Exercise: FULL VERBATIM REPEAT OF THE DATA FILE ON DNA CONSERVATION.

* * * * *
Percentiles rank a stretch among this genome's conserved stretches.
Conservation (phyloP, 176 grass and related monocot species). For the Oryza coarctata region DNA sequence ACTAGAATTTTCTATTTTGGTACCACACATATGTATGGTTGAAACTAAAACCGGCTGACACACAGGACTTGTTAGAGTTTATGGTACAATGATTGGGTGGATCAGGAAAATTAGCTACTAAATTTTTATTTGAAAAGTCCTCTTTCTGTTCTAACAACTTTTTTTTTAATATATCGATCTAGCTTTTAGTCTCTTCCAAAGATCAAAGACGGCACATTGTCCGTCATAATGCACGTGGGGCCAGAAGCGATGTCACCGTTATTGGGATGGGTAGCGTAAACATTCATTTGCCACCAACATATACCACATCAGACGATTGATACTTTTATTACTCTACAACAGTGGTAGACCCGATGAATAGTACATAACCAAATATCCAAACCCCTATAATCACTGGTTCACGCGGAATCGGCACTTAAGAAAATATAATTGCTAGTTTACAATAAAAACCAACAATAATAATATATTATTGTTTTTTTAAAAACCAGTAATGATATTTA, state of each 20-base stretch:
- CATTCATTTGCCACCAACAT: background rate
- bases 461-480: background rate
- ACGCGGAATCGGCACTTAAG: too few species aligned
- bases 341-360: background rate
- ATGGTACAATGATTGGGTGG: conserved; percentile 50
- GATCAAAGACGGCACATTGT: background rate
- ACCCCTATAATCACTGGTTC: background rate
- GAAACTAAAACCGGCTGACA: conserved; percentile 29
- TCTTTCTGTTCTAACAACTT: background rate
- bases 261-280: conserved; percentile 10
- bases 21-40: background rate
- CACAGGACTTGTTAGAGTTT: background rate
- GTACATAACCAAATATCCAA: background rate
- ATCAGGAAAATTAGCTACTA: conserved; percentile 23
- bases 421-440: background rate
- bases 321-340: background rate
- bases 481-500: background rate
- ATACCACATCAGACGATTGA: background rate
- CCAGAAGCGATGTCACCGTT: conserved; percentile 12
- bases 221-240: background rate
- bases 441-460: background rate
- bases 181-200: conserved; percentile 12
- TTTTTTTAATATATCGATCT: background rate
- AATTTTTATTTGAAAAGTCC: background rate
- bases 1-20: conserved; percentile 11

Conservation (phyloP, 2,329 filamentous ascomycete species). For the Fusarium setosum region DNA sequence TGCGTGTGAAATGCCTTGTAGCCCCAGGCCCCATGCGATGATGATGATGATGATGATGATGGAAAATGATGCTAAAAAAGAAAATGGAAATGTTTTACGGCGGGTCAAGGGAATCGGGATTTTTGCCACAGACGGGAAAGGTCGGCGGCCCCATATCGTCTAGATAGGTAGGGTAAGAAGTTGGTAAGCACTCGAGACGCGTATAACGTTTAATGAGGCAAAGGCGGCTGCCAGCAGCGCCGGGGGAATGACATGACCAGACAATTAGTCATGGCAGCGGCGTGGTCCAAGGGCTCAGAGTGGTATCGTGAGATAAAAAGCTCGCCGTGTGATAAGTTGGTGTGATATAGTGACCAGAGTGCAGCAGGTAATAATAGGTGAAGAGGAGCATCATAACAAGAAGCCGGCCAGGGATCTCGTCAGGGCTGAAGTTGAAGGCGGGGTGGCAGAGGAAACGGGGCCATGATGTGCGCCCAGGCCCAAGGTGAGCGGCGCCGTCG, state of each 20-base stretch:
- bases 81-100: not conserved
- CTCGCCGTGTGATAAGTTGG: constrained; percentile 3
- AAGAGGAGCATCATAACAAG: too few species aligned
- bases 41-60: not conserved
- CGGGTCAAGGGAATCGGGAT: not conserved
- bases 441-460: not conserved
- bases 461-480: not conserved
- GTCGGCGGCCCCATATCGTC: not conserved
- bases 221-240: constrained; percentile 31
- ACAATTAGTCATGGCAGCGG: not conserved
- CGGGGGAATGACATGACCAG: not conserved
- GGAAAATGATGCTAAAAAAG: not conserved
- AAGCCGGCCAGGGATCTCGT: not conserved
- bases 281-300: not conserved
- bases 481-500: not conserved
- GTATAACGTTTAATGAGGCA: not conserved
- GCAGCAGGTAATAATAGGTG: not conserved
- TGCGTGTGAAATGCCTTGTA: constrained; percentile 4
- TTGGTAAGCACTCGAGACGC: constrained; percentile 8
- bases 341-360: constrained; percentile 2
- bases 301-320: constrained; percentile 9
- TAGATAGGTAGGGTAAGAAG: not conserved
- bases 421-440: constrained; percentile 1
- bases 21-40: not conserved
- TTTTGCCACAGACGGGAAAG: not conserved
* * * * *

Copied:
Percentiles rank a stretch among this genome's conserved stretches.
Conservation (phyloP, 176 grass and related monocot species). For the Oryza coarctata region DNA sequence ACTAGAATTTTCTATTTTGGTACCACACATATGTATGGTTGAAACTAAAACCGGCTGACACACAGGACTTGTTAGAGTTTATGGTACAATGATTGGGTGGATCAGGAAAATTAGCTACTAAATTTTTATTTGAAAAGTCCTCTTTCTGTTCTAACAACTTTTTTTTTAATATATCGATCTAGCTTTTAGTCTCTTCCAAAGATCAAAGACGGCACATTGTCCGTCATAATGCACGTGGGGCCAGAAGCGATGTCACCGTTATTGGGATGGGTAGCGTAAACATTCATTTGCCACCAACATATACCACATCAGACGATTGATACTTTTATTACTCTACAACAGTGGTAGACCCGATGAATAGTACATAACCAAATATCCAAACCCCTATAATCACTGGTTCACGCGGAATCGGCACTTAAGAAAATATAATTGCTAGTTTACAATAAAAACCAACAATAATAATATATTATTGTTTTTTTAAAAACCAGTAATGATATTTA, state of each 20-base stretch:
- CATTCATTTGCCACCAACAT: background rate
- bases 461-480: background rate
- ACGCGGAATCGGCACTTAAG: too few species aligned
- bases 341-360: background rate
- ATGGTACAATGATTGGGTGG: conserved; percentile 50
- GATCAAAGACGGCACATTGT: background rate
- ACCCCTATAATCACTGGTTC: background rate
- GAAACTAAAACCGGCTGACA: conserved; percentile 29
- TCTTTCTGTTCTAACAACTT: background rate
- bases 261-280: conserved; percentile 10
- bases 21-40: background rate
- CACAGGACTTGTTAGAGTTT: background rate
- GTACATAACCAAATATCCAA: background rate
- ATCAGGAAAATTAGCTACTA: conserved; percentile 23
- bases 421-440: background rate
- bases 321-340: background rate
- bases 481-500: background rate
- ATACCACATCAGACGATTGA: background rate
- CCAGAAGCGATGTCACCGTT: conserved; percentile 12
- bases 221-240: background rate
- bases 441-460: background rate
- bases 181-200: conserved; percentile 12
- TTTTTTTAATATATCGATCT: background rate
- AATTTTTATTTGAAAAGTCC: background rate
- bases 1-20: conserved; percentile 11

Conservation (phyloP, 2,329 filamentous ascomycete species). For the Fusarium setosum region DNA sequence TGCGTGTGAAATGCCTTGTAGCCCCAGGCCCCATGCGATGATGATGATGATGATGATGATGGAAAATGATGCTAAAAAAGAAAATGGAAATGTTTTACGGCGGGTCAAGGGAATCGGGATTTTTGCCACAGACGGGAAAGGTCGGCGGCCCCATATCGTCTAGATAGGTAGGGTAAGAAGTTGGTAAGCACTCGAGACGCGTATAACGTTTAATGAGGCAAAGGCGGCTGCCAGCAGCGCCGGGGGAATGACATGACCAGACAATTAGTCATGGCAGCGGCGTGGTCCAAGGGCTCAGAGTGGTATCGTGAGATAAAAAGCTCGCCGTGTGATAAGTTGGTGTGATATAGTGACCAGAGTGCAGCAGGTAATAATAGGTGAAGAGGAGCATCATAACAAGAAGCCGGCCAGGGATCTCGTCAGGGCTGAAGTTGAAGGCGGGGTGGCAGAGGAAACGGGGCCATGATGTGCGCCCAGGCCCAAGGTGAGCGGCGCCGTCG, state of each 20-base stretch:
- bases 81-100: not conserved
- CTCGCCGTGTGATAAGTTGG: constrained; percentile 3
- AAGAGGAGCATCATAACAAG: too few species aligned
- bases 41-60: not conserved
- CGGGTCAAGGGAATCGGGAT: not conserved
- bases 441-460: not conserved
- bases 461-480: not conserved
- GTCGGCGGCCCCATATCGTC: not conserved
- bases 221-240: constrained; percentile 31
- ACAATTAGTCATGGCAGCGG: not conserved
- CGGGGGAATGACATGACCAG: not conserved
- GGAAAATGATGCTAAAAAAG: not conserved
- AAGCCGGCCAGGGATCTCGT: not conserved
- bases 281-300: not conserved
- bases 481-500: not conserved
- GTATAACGTTTAATGAGGCA: not conserved
- GCAGCAGGTAATAATAGGTG: not conserved
- TGCGTGTGAAATGCCTTGTA: constrained; percentile 4
- TTGGTAAGCACTCGAGACGC: constrained; percentile 8
- bases 341-360: constrained; percentile 2
- bases 301-320: constrained; percentile 9
- TAGATAGGTAGGGTAAGAAG: not conserved
- bases 421-440: constrained; percentile 1
- bases 21-40: not conserved
- TTTTGCCACAGACGGGAAAG: not conserved